Sunday's press conference in IsraelBy JOSEPH FITSANAKIS |
Nearly 200 former senior officials in Israel’s intelligence and security services called a public press conference on Sunday and denounced the foreign policy of Israeli Prime Minister Benjamin Netanyahu. The Israeli leader, who has been in office since 2009, has spoken out repeatedly against attempts by the United States and other Western countries to improve relations with Iran. As his critics held the press conference, the Israeli prime minister was leaving Tel Aviv for a controversial trip to the US, where he is scheduled to speak before a joint session of Congress. He was invited by senior Republicans in Washington, who, like Netanyahu, are sharply critical of US President Barack Obama’s policy on Iran. Netanyahu is also expected to address the annual conference of the American Israel Public Affairs Committee, which is widely considered the most powerful arm of the pro-Israel lobby in the US. But President Obama has refused to meet with the Israeli Prime Minister, whose trip to DC is seen as an attempt by the Republican Party to subvert the US leader’s foreign-policy agenda on Iran.

On Sunday, notable figures from Israel’s military and intelligence establishment gathered at a press conference to deliver sharp criticism against Netanyahu’s controversial trip to Washington and to blast the Israeli leader for allegedly injuring the Jewish state’s relationship with America. Among the numerous speakers at the press conference was the decorated veteran of Israel’s 1973 war, Major General Amnon Reshef. He appealed to Netanyahu to scarp his trip to the US and stop criticizing the Obama Administration “before it is too late”. The rift between Washington and Tel Aviv “cannot be accepted”, said Reshef, as it poses “clear and present dangers to the very security of Israel”.

Another speaker at the event, former deputy director of the Mossad, Major General Amiram Levin, told reporters that it was not easy for him to criticize Netanyahu, who had served under him in the Israel Defense Forces. But the Israeli prime minister’s actions left him with no choice, he said. Instead of working with President Obama to resolve the dispute with Iran, Netanyahu had chosen to “go there and stick his thumb in his eye”, said Levin. Such actions, aside from offending Obama, damage Israel’s image in the US among Americans. The latter, even when they are friends of Israel, said Levin, “are Americans first and foremost”. The former Mossad official concluded by saying that, without the strong support of Washington, Israel would be “far weaker strategically” and would allow Iran to get closer to building a nuclear arsenal.

A spokesman for the Likud party, which backs Prime Minister Netanyahu, dismissed the press conference as “a propaganda vehicle of the left”, whose campaign “is funded with millions of American dollars originating from left-wing circles abroad”.

Israeli intelligence ‘critical’ in US case for strikes on Syria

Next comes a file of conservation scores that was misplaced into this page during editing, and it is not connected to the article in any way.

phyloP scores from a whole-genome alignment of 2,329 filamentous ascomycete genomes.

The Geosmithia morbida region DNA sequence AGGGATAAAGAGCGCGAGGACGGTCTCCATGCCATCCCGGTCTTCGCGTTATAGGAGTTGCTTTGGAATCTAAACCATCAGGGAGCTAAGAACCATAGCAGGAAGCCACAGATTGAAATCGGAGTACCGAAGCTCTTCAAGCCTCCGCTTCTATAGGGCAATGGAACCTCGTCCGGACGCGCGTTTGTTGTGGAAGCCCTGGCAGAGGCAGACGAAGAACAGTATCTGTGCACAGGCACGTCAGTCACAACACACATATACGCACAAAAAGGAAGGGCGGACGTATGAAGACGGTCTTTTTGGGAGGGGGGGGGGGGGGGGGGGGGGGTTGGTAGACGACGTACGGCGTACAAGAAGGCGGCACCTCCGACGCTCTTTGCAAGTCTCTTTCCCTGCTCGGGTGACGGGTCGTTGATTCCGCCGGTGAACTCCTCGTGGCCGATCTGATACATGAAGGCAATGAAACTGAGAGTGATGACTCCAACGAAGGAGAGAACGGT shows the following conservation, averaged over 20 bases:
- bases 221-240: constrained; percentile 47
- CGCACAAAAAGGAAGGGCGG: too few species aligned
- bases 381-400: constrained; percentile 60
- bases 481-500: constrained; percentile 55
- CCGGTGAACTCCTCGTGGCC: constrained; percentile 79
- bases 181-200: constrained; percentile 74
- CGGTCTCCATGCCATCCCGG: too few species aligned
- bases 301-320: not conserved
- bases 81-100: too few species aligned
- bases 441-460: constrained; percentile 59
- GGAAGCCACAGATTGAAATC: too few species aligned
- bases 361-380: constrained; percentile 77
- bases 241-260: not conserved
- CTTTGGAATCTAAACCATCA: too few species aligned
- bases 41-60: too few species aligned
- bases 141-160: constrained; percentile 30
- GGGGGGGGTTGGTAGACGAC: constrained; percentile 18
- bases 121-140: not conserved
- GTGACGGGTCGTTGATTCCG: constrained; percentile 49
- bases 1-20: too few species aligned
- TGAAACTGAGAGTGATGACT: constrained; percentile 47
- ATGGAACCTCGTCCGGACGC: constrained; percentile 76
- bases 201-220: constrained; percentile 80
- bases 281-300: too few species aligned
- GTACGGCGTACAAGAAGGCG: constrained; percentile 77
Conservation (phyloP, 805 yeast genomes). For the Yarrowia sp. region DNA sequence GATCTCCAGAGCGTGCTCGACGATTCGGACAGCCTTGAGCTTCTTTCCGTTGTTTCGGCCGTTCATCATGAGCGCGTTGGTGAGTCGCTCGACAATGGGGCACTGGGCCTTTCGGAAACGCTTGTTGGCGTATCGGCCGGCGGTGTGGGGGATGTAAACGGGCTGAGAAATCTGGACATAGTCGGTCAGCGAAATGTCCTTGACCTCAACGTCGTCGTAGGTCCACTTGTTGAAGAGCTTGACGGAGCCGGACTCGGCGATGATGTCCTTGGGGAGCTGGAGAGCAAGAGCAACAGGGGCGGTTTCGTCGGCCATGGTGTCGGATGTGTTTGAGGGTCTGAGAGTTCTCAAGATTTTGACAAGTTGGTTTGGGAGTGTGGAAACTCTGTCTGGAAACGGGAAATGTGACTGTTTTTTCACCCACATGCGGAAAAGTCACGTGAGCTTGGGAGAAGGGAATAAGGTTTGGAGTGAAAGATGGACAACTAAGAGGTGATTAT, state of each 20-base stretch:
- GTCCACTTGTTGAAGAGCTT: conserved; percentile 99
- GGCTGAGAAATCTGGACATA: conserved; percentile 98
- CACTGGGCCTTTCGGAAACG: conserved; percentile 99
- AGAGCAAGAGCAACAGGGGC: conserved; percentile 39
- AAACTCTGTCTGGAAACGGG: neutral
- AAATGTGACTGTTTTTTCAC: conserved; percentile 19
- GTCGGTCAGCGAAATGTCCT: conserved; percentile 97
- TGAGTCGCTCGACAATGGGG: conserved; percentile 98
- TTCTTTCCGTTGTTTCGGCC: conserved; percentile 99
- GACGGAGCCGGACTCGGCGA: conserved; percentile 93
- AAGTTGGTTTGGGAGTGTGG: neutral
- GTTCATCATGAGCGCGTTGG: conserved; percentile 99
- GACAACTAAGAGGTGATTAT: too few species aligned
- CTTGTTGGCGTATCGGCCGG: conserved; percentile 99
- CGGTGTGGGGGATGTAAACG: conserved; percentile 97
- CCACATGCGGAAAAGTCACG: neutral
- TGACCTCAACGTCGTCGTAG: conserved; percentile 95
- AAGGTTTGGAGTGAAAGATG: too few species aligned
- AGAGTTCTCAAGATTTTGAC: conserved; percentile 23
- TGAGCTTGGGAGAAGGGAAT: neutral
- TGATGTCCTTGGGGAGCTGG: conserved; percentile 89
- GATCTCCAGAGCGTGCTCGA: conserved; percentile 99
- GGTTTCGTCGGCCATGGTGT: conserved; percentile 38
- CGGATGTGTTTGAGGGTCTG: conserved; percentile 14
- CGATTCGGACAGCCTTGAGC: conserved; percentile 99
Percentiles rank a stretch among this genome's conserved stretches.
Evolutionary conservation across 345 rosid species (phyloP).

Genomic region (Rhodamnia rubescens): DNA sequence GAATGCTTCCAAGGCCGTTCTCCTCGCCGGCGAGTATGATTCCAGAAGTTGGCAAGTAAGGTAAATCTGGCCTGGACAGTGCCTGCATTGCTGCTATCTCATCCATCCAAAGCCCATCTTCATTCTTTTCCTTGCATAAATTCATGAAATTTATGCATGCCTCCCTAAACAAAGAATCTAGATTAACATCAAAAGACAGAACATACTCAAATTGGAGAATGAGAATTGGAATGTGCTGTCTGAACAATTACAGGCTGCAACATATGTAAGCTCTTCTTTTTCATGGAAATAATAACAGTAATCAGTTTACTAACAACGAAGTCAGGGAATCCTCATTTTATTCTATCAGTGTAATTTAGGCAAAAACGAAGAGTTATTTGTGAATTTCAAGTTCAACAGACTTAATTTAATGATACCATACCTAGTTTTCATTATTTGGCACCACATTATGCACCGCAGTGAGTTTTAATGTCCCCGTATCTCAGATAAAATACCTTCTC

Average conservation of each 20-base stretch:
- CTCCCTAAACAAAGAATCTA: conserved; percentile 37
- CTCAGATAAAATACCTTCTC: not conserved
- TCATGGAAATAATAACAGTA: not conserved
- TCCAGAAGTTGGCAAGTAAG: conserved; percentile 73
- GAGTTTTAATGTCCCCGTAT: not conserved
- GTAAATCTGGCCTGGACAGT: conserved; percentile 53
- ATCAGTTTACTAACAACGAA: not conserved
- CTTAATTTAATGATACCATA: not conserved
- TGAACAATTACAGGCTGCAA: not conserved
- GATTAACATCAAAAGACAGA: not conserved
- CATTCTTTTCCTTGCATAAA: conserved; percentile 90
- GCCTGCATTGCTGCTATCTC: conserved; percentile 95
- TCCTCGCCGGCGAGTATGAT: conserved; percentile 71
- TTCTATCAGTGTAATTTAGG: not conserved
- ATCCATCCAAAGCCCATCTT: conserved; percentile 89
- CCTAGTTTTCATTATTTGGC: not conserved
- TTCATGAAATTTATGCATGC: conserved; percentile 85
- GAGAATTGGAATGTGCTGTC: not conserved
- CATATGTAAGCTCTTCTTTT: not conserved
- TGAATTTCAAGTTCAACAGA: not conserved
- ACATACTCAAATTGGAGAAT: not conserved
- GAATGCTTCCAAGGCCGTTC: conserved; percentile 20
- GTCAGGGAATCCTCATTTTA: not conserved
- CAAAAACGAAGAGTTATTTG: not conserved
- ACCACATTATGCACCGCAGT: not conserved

Regional map of SyriaBy JOSEPH FITSANAKIS | |
As the United States prepares to make its case in support of military action against the Syrian government, there are reports that Israeli intelligence will be playing “a central role in cementing” Washington’s argument. The White House indicated this week that it is prepared to launch military strikes against Syrian government targets, following reports that chemical weapons were fired at a Damascus suburb. Western intelligence sources suggest that last week’s chemical weapon strikes killed “hundreds of people” and wounded “at least a thousand”, including many civilians. Interestingly, while the US administration of President Barack Obama is collating the evidence of the Syrian government’s complicity in the attacks, reports from Israel have identified even the Syrian Army unit that allegedly fired the chemical rounds. Late last week, Israel’s Channel 2 claimed that the attack was launched by the 155th Brigade of the Syrian Army’s 4th Armored Division, which is known to be commanded by Maher al-Assad, brother of Syrian President Bashar al-Assad. German media reports suggest that the source of the claim was Unit 8200, the electronic interception division of the Israel Defense Forces (IDF). It is believed that the IDF has in its possession intercepted conversations between senior Syrian military commanders allegedly discussing last week’s chemical attack. Most analysts appear confident that Israel would play no visible part in a possible US-led military strike on Syria. But many senior Israeli cabinet ministers are voicing strong support for direct Western military involvement in the Syrian civil war. On Tuesday, Naftali Bennett, Israel’s Economy and Commerce Minister, said the time for intervention had come: “it cannot be that less than 100 kilometers from Israel, children are being gassed to death and we let the world remain silent and ignore it”, he told reporters. Read more of this post

News you may have missed #845

Lianne PollakBy IAN ALLEN | |